When you run away from your problems, it works. Initially.
There is a certain rush that comes from running – it’s the liberating realization that not all problems necessitate solutions. That not all queries require clarification. That not all of the puzzles we face up to with intensity and passion need be solved, settled and packed neatly away on a shelf – labeled “Fixed this” or “Figured out that.” We do not possess the patience or perspective that is needed to arrive at our solutions, so we instead take the easy way out. We run away. And it all seems as simple as that.
When you run away from your problems, you feel empowered. You are taking your life back by ignoring all the parts of it that do not particularly please you. Mess something up at your job? Not a problem. Fail at a meaningful relationship? No worries. Your problems don’t exist here in this new physical place that you’ve arrived at. Out of sight, out of mind, and for a while you can get off on the absence. You have new things to focus on. You’re thriving.
Except when you run away from all of your problems, you eventually start tripping. First over little things – the cute guy who asks you out but never texts you back. The interview you go to that you inexplicably tank. The things you’re running from don’t explicitly appear in front of you but linger just beneath your mind’s surface – cooing taunts at your newest undertakings.
The problem with running away is that we’re trying to apply a definitive solution to an indefinite, ongoing problem. We’re attempting to tie up the loose threads of our lives before we’ve detangled any of them. We’re putting a bowtie on a monstrosity. We all want resolutions as simple as purchasing a plane ticket, updating our “Current City” on Facebook and moving on with our lives, but we forget that our emotional ties run deeper than that. We forget that we can never fly far enough away from ourselves to escape what it is that lies unresolved within us.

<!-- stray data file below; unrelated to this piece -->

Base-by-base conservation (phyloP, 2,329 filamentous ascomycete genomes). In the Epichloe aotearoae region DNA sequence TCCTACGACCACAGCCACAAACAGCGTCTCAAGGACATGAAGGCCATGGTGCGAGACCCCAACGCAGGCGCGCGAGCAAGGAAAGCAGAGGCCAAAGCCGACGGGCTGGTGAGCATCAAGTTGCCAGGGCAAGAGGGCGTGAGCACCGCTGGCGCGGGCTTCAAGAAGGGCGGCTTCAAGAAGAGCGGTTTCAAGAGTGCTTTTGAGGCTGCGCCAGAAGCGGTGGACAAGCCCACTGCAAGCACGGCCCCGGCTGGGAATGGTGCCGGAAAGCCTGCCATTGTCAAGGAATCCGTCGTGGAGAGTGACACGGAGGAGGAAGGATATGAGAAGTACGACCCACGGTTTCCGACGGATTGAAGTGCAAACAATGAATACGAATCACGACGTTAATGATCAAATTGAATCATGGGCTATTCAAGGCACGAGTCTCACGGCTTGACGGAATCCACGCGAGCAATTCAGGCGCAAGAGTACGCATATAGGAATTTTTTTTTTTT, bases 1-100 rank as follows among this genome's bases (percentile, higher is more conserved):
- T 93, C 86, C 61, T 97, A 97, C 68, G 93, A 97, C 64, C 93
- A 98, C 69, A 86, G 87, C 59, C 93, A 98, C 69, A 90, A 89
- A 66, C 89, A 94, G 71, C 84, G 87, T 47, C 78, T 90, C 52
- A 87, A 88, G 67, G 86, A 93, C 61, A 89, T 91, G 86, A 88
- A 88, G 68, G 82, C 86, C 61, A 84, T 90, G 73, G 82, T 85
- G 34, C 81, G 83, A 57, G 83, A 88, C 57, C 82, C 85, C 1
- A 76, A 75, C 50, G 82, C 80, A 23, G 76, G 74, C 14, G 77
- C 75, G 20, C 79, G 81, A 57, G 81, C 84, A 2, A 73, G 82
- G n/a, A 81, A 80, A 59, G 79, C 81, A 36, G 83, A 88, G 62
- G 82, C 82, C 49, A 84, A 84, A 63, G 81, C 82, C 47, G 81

Because the thing is, our issues aren’t imbedded in the places we leave behind or the people we no longer see every day. Our unresolved emotional clutter seeps into every facet of our lives, stealthily enough to remain eternally undetected. It’s the hesitation deep in your gut that balks when new opportunity arises. It’s the sense of self-doubt that creeps in when you’re challenged. It’s the same old pain of trying to write a new chapter without finishing the old one – you do not have a frame of reference to carry on forward. You’re trying to grab at something new with full hands and yet you cannot figure out why you keep dropping it.
J.K. Rowling once stated that “Numbing the pain for a while will make it worse when you finally feel it,” And I find this to be largely untrue. Pain can be avoided almost entirely but the bleakness that accompanies avoiding it cannot. When you constantly run from the past, it wears away the present with a vengeance. You become afraid to love anything fully, live anywhere completely, invest yourself entirely in any new person or venture, for the underlying fear that eventually you are going to leave. That you aren’t going to stick around when the going gets tough. That you’ll be gone and with you will fade all of the sweet, unfinished memories, all of the plans, all of the careful devotions that you promised with uncertain lips. When you’re the person who runs away from everything, you don’t get to be fully present anywhere. You know you won’t be staying so you check out. You check out from everything that makes you the most alive.
When you run away from all of your problems, you eventually run from yourself. You forget the person you could be if you stayed in one place, worked through your downfalls, accepted your shortcomings and then overcame them. You forget that there’s a version of you who is reliable and passionate and strong. You lose the sense of pride you used to have from persevering.
Because when you run away from all of your problems, you run right into infinitely more. You create a world within yourself that must be tiptoed through and gets over-turned with ease. You are a land mine of unfinished wounds that bleed again at the slightest scratch. You find yourself having to constantly run further, harder, faster, to avoid what you are carrying within yourself. The further you run from your problems, the further you run from yourself. And the harder it becomes to eventually find your way back home.